Risk factors and causes
The exact cause of hepatocellular carcinoma (HCC) is unknown. It’s not infectious and can’t be passed on to other people. Some of the following risk factors may increase a person’s risk of developing HCC.
As people get older, their risk of developing HCC increases – 7 in 10 cases (70%) are in people over 65.
Cirrhosis is scarring throughout the liver, which can be due to a variety of causes. These include chronic infection (see below), heavy alcohol drinking over a long period of time, obesity that causes chronic fatty liver disease and a few rare conditions, such as haemochromatosis (a genetic condition) and primary biliary cirrhosis.
Liver cirrhosis increases the risk of developing hepatocellular carcinoma (HCC). The risk varies depending on the cause of the cirrhosis. However, only a small number of people with liver cirrhosis will develop primary liver cancer.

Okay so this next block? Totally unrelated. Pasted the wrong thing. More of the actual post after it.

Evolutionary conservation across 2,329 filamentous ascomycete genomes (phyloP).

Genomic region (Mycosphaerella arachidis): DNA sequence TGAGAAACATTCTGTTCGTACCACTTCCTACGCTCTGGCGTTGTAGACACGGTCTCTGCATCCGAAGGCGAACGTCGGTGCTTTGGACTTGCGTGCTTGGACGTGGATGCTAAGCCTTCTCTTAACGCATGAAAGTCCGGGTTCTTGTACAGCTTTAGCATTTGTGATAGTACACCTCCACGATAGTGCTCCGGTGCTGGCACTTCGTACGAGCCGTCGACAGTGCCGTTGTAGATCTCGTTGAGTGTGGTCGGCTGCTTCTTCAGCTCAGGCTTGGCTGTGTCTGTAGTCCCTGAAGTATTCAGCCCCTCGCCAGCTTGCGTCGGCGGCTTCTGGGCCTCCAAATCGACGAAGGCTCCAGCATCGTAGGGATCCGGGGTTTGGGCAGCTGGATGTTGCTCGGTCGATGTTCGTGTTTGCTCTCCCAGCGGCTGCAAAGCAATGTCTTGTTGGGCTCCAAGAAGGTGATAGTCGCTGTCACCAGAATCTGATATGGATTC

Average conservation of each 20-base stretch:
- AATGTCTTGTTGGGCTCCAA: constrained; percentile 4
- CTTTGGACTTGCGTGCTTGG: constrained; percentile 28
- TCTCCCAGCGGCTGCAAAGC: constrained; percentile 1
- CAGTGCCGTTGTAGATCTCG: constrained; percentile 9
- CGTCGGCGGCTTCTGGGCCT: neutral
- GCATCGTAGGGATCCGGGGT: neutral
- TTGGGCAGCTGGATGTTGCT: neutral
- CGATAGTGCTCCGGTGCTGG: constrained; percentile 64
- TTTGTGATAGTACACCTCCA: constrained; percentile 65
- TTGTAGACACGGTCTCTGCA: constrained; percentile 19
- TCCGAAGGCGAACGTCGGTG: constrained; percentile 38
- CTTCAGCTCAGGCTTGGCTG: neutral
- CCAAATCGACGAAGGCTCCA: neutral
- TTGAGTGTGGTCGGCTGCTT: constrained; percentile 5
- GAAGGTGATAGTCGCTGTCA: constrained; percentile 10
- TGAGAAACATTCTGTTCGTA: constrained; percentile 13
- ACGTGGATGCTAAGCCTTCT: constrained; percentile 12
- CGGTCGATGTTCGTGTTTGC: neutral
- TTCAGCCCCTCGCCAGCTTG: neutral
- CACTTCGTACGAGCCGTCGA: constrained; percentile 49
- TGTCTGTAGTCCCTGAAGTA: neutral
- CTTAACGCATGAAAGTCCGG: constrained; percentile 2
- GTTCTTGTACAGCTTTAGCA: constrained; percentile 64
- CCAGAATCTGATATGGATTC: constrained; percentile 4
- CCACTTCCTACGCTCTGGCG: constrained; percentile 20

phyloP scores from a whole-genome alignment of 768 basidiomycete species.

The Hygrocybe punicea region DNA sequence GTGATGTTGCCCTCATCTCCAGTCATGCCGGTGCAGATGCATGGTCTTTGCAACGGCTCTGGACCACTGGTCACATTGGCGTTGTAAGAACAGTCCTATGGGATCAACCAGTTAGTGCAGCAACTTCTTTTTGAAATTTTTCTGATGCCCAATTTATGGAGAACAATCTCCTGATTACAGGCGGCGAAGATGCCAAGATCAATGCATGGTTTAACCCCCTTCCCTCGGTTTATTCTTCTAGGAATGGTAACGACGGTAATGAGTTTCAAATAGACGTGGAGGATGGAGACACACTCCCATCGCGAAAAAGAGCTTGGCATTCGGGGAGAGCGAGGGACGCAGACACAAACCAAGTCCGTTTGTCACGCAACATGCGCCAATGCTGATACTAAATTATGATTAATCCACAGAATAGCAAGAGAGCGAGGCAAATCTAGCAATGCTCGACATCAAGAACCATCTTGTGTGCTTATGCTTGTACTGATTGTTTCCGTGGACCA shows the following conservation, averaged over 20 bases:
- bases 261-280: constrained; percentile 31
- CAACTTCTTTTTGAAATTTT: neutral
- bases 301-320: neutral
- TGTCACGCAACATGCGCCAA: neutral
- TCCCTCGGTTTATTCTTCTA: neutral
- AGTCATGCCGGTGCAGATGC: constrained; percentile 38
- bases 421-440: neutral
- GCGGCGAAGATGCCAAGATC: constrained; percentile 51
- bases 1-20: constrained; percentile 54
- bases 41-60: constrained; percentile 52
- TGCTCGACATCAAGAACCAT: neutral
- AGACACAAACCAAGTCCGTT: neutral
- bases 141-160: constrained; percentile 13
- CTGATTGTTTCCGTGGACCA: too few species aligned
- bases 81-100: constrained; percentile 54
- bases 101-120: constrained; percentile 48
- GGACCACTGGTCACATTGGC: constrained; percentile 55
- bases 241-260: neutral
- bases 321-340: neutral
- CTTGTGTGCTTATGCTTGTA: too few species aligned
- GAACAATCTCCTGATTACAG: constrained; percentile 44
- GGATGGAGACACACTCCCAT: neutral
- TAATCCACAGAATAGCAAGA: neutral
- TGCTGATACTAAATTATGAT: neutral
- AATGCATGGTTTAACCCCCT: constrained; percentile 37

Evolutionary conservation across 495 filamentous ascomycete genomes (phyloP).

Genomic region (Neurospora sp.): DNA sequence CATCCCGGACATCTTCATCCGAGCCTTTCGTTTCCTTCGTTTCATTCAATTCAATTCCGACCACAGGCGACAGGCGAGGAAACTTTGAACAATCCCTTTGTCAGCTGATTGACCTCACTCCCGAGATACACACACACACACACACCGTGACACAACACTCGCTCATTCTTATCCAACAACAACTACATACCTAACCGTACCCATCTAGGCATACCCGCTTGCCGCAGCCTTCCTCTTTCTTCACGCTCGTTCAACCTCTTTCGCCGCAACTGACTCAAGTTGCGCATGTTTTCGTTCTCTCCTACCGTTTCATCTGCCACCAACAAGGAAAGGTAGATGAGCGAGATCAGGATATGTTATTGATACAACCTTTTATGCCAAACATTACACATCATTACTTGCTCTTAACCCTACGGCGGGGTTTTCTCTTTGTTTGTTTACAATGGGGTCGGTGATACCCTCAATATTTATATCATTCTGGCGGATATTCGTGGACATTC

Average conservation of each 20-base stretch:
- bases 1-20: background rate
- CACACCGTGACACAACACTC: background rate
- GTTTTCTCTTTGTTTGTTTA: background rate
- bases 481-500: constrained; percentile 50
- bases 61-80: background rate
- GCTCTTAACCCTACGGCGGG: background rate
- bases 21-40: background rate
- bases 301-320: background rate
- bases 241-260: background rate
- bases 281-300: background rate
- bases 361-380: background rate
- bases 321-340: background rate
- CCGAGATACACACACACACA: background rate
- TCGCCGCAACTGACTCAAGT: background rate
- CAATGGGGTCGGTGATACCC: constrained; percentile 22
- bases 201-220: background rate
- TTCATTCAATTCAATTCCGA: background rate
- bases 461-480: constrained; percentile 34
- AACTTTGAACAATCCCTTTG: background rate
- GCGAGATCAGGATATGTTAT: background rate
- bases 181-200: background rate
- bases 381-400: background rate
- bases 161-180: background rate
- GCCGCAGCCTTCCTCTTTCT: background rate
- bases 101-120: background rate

Long-term infection with either the hepatitis B or hepatitis C virus can lead to liver cancer and can cause cirrhosis, which increases the risk of HCC. People with hepatitis B or C should avoid excessive amounts of alcohol, as this can further increase their risk of developing primary liver cancer.
Inherited medical conditions
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Primary liver cancer is not caused by an inherited faulty gene so members of your family are highly unlikely to be at an increased risk of developing it because you have it.
People who have certain inherited conditions have a higher chance of developing cirrhosis and HCC. These conditions include haemochromatosis (which causes excess deposits of iron in the body) and tyrosinaemia (when people have too much of an amino acid called tyrosine in their blood).
In Africa and Asia, a poison called aflatoxin is a major cause of HCC. The poison is found in mouldy peanuts, wheat, soya and grain, and people who eat these foods over a long period of time are at risk of developing HCC. Aflatoxin has rarely been found in the UK, and imports of these foods are closely monitored for levels of contamination.
People who take anabolic steroids over a long period of time have a slightly increased risk of developing primary liver cancer. Anabolic steroids are mainly used by bodybuilders to increase muscle bulk.
Studies have shown that a medical history of diabetes and increased body weight can increase the risk of developing HCC.